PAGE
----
Border monitoring made easy with fiber-optic sensing systems
If you want to monitor physical borders, such as walls and fences, a fiber-optic sensing system is ideal.
Such a system uses optical fibers as sensors and makes it possible to measure sound, movement or temperature – continuously and in real-time – along the entire lengths of the fibers.
The sensors are standard, unmodified telecom fibers which have many advantages: They are easy to install, they enable measurements of thousands of locations with one single interrogator, they cover a large geographical range, they are immune to electromagnetic interference, they do not carry any electrical power, and they are highly reliable and cost-efficient.
The interrogator sends light into the fiber and detects the scattered light that comes back while complex algorithms figure out what is going on along the fiber – with high precision. With that in place, we can move on the scattering mechanisms.
Optical fibers exhibit basically three scattering mechanisms: Rayleigh, Brillouin, and Raman scattering. Each mechanism is suitable for measuring of specific physical parameters (Table 1).
|Scattering mechanism||Optical measurands||Physical parameters|
|Raman||Amplitude (anti-Stokes, Stokes)||Temperature|
|Brillouin||Frequency, Amplitude||Temperature, strain|
|Rayleigh||Amplitude, phase||Dynamic temperature and strain|
Table 1: Optical measurands and physical parameters of scattering processes in optical fibers.
And each scattering mechanism shows a characteristic spectrum (Figure 1).
Figure 1: Schematic representation of the spectral components of scattered light within an optical fiber.
Raman scattering for temperature sensing
Raman scattering is widely used for Distributed Temperature Sensing (DTS) which uses a simple optical filter scheme to measure the amplitudes of anti-Stokes and Stokes components and then calculates temperature profiles from their ratio.
Main application areas are fire detection in tunnels and buildings, power cable monitoring, pipeline monitoring, oil and gas in-well monitoring as well as geothermal/environmental applications.
DTS is already the standard fire detection method for rail and road tunnels worldwide because of its reliable, cost-efficient, and fast alarming combined with very precise localization in tunnels. With the transition to renewable energies, power cable monitoring by DTS becomes more common to predict cable overload.
Brillouin scattering for temperature and strain measurements
Brillouin scattering requires a more complex detection scheme since its frequency shift with respect to the laser line is small. The analyzed Brillouin frequency depends on temperature and strain, so the parameters must be separated by the system.
In addition to some of the DTS applications mentioned earlier, Brillouin is widely used for Distributed Strain Sensing (DSS) related to ground movements and their effect on infrastructures like pipelines, cables, dams, train tracks, bridges, tunnels, and buildings – also called structural monitoring.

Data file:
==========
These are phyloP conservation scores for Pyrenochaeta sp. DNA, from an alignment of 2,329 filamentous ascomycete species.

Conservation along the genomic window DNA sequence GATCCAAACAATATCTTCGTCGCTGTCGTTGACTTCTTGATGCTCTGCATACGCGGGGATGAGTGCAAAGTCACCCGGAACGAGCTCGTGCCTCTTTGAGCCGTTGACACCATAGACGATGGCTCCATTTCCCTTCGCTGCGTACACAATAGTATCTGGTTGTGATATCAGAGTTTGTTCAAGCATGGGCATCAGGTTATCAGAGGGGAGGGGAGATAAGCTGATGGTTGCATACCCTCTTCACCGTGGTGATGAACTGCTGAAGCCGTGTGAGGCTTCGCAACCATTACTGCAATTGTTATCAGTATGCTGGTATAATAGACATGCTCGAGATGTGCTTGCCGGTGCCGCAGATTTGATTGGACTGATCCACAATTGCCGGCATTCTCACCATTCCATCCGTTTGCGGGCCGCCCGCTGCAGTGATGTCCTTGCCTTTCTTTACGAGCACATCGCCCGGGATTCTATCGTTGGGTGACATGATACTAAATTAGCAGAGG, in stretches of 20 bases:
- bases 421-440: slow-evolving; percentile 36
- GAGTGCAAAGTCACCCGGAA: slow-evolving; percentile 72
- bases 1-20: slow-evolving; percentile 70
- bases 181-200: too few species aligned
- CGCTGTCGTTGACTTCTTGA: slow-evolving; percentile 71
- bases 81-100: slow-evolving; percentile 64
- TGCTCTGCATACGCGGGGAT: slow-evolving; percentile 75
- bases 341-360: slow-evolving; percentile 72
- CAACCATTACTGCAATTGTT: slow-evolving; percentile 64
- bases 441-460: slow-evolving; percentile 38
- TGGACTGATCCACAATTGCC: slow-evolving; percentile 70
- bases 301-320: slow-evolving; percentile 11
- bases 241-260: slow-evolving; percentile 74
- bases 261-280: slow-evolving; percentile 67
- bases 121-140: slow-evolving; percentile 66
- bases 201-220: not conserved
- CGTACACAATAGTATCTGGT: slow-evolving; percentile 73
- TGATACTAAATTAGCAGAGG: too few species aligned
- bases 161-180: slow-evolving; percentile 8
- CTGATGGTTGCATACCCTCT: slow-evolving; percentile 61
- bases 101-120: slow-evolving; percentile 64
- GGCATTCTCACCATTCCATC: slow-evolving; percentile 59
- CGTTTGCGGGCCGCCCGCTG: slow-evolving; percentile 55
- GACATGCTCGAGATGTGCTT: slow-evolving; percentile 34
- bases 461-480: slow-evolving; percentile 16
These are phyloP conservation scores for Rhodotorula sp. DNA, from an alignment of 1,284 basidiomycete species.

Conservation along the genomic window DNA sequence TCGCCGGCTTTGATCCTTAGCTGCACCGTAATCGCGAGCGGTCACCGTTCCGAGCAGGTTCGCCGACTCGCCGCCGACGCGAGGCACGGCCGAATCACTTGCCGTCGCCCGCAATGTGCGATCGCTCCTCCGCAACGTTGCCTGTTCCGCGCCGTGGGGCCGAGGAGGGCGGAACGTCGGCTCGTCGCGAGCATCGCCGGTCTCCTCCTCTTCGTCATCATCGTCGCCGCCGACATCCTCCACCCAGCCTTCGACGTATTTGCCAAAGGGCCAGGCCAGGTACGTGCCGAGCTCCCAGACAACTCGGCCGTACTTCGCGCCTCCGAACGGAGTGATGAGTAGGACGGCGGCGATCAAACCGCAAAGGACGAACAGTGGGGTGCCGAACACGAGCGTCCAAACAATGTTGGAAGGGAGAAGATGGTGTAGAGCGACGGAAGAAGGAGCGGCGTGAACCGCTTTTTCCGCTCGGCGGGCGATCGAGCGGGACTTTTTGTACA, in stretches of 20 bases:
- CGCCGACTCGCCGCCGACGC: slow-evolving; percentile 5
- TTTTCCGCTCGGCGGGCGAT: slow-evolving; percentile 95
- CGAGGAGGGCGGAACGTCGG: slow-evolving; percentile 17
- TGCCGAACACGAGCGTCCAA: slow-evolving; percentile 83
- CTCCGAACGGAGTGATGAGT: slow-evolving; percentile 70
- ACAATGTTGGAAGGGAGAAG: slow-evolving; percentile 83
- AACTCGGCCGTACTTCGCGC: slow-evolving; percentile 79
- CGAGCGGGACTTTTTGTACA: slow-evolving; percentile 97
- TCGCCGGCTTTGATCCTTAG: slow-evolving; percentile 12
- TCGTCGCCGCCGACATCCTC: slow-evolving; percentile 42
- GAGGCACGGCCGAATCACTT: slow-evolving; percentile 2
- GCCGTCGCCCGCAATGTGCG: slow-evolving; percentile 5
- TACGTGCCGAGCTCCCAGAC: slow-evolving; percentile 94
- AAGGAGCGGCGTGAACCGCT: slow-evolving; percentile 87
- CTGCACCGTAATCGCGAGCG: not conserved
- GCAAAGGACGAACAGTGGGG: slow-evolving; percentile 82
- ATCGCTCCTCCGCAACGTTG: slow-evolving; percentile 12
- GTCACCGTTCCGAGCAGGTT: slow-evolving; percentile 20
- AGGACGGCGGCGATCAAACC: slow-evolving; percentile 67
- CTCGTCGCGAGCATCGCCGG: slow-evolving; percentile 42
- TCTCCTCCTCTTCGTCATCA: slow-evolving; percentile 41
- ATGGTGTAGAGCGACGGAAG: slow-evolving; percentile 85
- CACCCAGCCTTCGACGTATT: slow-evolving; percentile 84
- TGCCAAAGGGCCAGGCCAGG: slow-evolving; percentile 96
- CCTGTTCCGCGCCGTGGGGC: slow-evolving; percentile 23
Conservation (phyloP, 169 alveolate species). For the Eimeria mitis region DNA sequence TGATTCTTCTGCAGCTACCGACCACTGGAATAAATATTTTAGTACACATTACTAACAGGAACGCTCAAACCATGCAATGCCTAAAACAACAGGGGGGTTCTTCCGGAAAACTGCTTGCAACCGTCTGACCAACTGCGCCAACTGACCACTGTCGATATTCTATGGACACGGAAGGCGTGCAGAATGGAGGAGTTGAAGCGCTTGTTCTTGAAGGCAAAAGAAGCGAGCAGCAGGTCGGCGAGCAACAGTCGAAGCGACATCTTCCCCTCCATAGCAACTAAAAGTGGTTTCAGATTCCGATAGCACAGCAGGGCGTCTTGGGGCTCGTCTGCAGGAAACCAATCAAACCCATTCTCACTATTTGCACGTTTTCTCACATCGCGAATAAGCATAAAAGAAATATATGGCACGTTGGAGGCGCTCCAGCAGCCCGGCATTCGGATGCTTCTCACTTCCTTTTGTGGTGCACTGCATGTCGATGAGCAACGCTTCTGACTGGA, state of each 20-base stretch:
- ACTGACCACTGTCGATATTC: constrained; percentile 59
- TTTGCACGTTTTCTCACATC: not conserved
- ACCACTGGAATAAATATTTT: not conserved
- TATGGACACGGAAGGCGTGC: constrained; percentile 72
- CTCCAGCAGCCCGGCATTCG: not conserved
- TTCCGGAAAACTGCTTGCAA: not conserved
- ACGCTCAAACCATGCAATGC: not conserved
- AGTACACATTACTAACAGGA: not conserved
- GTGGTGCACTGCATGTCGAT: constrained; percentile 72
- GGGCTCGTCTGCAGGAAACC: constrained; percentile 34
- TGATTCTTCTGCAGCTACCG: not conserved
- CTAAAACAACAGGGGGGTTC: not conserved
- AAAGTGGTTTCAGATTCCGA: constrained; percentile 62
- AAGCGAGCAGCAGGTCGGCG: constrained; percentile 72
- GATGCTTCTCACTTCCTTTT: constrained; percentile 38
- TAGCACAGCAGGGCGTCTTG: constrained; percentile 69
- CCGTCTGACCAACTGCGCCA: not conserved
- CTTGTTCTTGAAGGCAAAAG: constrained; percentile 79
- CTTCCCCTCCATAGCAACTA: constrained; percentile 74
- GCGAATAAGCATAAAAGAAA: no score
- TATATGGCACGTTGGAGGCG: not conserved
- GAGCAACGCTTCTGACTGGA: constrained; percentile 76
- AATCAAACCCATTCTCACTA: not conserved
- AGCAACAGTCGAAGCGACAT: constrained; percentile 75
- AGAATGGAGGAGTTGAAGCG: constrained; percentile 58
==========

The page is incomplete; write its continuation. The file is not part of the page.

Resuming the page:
Rayleigh scattering for dynamic temperature and strain measurements
Distributed Acoustic Sensing (DAS) is commonly based on coherent Rayleigh scattering. Interference of Rayleigh scattered light from multiple scattering centers leads to a speckle pattern that depends on the phase difference between the superposing light waves. The pattern is extremely sensitive to changes in the fiber length; a few tens-of-nanometer difference causes a considerable phase change for light with a typical wavelength around 1.5 µm.
Modern DAS systems have excellent sensitivity
Modern DAS interrogators based on Rayleigh scattering boasts a very high sensitivity. Figure 2 depicts a periodic stretching of a 15 m long fiber section by 10 nε or 150 nm in total which results in a huge signal – even at a 70-km distance.
The observed spatial resolution for this very weak and remote event is only 15 m as shown in the following figure. At shorter distances, even sub-nε or a-few nm resolutions are achieved.
Figure 2: Distributed Acoustic Sensing signals are very strong and travel easily a 70-km distance while keeping a resolution of only 15 m.
Sensitivity is not the only important feature of a DAS system. Since there are many acoustic signals of interest, suitable and complex algorithms are required for reliable event identification.
How to use DAS to enhance border security?
DAS is suitable for border surveillance because it can detect incursions continuously and cost-effectively. It can provide early warnings of border activity over long distances and can be integrated with other layers of security, such as cameras. Essentially, the DAS system can map human activity along the border – even at remote locations – and bring attention to build-ups of activities that require further attention.
Get all the details in the full article by Wieland Hill, John Williams, and Gareth Lees in Laser Focus World.